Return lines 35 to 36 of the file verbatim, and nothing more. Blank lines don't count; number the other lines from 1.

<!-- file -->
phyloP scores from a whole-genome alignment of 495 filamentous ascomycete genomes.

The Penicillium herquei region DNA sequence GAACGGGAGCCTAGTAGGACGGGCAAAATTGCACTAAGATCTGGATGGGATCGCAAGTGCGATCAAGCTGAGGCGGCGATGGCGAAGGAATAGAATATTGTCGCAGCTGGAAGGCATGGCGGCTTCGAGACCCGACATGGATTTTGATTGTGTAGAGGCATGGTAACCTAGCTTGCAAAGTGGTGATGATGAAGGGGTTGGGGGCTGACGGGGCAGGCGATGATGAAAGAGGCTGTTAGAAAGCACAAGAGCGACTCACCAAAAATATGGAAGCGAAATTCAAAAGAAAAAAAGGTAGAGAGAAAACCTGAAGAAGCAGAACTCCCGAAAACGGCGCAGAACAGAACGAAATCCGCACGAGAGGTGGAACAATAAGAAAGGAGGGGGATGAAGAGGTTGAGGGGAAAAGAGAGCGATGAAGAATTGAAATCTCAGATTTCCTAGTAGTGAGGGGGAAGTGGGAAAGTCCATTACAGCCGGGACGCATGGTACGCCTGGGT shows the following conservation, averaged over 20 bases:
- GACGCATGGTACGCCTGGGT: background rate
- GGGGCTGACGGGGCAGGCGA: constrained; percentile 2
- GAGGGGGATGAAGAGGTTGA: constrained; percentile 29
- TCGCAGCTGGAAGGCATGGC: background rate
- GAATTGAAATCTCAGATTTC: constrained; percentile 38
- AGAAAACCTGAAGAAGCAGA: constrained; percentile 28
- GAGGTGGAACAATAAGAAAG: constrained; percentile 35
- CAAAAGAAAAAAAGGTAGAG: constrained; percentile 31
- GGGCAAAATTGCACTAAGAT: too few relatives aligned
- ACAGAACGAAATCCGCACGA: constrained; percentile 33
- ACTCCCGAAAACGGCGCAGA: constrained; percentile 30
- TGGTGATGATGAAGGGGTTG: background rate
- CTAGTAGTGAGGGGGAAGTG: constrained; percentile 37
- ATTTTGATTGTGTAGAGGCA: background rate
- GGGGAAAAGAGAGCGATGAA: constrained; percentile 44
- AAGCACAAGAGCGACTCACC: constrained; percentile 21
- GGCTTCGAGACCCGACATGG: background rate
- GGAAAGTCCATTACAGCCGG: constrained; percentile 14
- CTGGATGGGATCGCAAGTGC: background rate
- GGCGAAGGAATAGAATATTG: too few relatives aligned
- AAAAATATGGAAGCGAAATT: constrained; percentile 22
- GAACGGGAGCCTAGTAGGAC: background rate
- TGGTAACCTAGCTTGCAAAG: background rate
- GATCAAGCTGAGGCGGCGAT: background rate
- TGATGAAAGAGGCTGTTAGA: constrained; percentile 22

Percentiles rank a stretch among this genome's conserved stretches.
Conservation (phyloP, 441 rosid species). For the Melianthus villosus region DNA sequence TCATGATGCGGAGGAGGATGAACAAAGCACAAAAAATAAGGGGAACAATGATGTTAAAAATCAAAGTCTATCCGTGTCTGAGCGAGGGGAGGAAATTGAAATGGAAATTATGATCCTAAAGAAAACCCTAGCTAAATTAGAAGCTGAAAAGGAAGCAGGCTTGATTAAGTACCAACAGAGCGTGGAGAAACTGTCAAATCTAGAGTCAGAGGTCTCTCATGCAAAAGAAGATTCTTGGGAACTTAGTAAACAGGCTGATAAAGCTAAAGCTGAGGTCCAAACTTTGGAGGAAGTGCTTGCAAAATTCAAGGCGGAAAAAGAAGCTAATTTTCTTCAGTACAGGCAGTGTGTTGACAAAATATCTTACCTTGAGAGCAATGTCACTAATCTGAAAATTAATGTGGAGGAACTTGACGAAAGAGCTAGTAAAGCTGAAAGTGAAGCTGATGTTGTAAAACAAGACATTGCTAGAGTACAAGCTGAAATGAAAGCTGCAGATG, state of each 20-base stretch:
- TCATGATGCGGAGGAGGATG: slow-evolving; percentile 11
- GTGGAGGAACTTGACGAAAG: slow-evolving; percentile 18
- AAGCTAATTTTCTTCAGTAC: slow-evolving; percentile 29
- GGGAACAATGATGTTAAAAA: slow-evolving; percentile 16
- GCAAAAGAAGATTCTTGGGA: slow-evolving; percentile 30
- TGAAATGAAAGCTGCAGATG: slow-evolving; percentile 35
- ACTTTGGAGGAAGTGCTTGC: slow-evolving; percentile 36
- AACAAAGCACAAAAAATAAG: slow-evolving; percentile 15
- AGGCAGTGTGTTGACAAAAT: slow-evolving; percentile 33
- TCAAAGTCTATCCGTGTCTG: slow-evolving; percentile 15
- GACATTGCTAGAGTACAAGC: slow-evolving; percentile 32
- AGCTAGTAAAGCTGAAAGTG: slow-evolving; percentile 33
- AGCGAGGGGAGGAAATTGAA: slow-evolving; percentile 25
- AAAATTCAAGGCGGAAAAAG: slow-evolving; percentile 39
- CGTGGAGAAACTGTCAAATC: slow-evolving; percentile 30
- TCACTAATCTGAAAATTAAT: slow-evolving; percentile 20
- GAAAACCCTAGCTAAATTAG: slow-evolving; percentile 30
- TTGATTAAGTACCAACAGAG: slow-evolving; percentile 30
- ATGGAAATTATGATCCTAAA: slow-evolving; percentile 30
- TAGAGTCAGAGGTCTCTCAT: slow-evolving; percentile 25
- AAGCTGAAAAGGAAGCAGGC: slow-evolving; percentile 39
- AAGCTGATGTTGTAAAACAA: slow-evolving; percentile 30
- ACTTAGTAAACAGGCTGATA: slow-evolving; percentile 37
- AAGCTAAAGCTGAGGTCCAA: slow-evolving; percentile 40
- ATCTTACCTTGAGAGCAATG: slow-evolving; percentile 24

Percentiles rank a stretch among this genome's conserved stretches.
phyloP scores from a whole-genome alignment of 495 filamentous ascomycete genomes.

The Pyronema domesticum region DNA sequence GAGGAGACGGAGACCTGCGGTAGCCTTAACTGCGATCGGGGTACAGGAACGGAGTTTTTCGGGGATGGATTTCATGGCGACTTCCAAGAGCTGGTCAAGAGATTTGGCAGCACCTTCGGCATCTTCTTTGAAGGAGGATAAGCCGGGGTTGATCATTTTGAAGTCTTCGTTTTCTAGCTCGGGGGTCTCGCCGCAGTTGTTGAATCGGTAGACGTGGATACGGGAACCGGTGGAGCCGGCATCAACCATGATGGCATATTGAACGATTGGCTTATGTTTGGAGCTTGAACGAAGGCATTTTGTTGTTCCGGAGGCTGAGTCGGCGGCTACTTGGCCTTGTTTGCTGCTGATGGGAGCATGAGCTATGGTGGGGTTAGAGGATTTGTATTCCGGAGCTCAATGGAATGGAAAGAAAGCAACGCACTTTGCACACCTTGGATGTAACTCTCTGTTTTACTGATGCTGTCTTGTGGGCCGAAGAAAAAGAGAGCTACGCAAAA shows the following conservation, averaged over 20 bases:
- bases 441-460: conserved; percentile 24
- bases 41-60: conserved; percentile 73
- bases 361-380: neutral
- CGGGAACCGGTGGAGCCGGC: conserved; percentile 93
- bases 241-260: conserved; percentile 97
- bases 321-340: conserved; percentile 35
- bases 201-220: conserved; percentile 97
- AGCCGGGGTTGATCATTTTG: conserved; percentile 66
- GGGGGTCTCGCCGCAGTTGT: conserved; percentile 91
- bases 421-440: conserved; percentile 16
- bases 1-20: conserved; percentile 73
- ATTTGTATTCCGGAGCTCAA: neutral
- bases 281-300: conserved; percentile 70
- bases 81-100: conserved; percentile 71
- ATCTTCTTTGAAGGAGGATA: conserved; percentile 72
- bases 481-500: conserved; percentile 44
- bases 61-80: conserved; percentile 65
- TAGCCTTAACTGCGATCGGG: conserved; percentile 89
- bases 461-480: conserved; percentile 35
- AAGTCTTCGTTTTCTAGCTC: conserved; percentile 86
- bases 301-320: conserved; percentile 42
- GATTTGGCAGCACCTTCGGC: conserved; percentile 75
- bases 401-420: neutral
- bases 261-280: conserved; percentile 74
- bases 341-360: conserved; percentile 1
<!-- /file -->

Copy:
- TGAAATGAAAGCTGCAGATG: slow-evolving; percentile 35
- ACTTTGGAGGAAGTGCTTGC: slow-evolving; percentile 36